Communication companies will be legally obliged to allow the government to spy on the smartphones of criminal suspects under new digital laws being unveiled today.
The Investigatory Powers Bill, which was published today, introduces a number of measures that give intelligence services and the police greater access to the personal digital information of anyone suspected of criminal activities.
It will allow agencies to interfere with electronic equipment in order to obtain data such as communications from a device and can involve remote access to computers to covertly download the contents of a mobile phone during a search.
Although a number of firms already voluntarily assist in these activities, the Bill will make this cooperation mandatory.
A code of practice will be implemented to regulate the use of "more sensitive and intrusive techniques".
David Cameron has called for public support for the new laws in light of criticism from privacy campaigners who are concerned that the powers could be abused by the government.
Home secretary Theresa May has insisted that the security services will not be allowed to access the full browsing histories of web users and said it was "simply wrong" to suggest otherwise.
May said it would allow the likes of the police and GCHQ to know if someone has visited a social media website like Facebook, but not which pages they looked at, who they communicated with, or what they said.
She likened the new powers to having access to "an itemised phone bill" with only communications websites, illegal websites and certain IP addresses falling under the scope of the plans which would allow greater analysis of the records.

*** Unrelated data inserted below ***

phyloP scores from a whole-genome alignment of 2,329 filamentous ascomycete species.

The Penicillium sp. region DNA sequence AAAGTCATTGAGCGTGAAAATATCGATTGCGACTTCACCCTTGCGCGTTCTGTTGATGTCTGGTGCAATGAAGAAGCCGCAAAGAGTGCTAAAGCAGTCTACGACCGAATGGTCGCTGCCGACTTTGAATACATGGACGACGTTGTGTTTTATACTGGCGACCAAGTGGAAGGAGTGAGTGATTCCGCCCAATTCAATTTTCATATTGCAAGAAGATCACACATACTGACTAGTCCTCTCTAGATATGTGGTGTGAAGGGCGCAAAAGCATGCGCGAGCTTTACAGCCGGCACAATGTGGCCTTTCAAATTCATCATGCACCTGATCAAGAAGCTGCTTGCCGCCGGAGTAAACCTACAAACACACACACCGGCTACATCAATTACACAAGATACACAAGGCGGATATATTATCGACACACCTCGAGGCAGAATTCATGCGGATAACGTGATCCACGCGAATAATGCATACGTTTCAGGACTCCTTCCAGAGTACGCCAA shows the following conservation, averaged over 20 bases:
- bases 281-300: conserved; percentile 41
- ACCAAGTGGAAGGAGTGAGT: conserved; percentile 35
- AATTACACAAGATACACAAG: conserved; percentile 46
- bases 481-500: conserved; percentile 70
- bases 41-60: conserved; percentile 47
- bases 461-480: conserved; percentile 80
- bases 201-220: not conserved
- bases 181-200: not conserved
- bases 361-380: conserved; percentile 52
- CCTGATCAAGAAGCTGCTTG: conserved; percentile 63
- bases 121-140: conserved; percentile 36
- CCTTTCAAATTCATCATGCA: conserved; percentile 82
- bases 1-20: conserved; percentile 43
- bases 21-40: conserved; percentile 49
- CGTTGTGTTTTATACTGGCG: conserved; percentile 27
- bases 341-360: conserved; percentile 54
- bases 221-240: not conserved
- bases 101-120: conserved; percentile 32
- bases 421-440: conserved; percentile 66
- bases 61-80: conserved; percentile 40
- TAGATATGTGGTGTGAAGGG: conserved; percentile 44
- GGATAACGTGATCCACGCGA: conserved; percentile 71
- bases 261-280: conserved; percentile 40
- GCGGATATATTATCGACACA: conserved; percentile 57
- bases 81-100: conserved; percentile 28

"I am clear we need to update our legislation to ensure it is modern, fit for purpose and can respond to emerging threats as technology advances,” she said.
"There should be no area of cyberspace which is a haven for those who seek to harm us to plot, poison minds and peddle hatred under the radar.
"But I am also clear that the exercise and scope of investigatory powers should be clearly set out and subject to stringent safeguards and robust oversight."
The overall cost to taxpayers of implementing the Bill is estimated to amount to around £247m over the next 10 years, including storage of internet connection records and the new warrant approval regime.
It was also confirmed that the legislation will contain a requirement for internet companies to retain internet connection records for a maximum period of 12 months. The plans do not include any move to ban or restrict encryption, despite warnings that security services face being locked out of some parts of cyber space because of advanced security measures.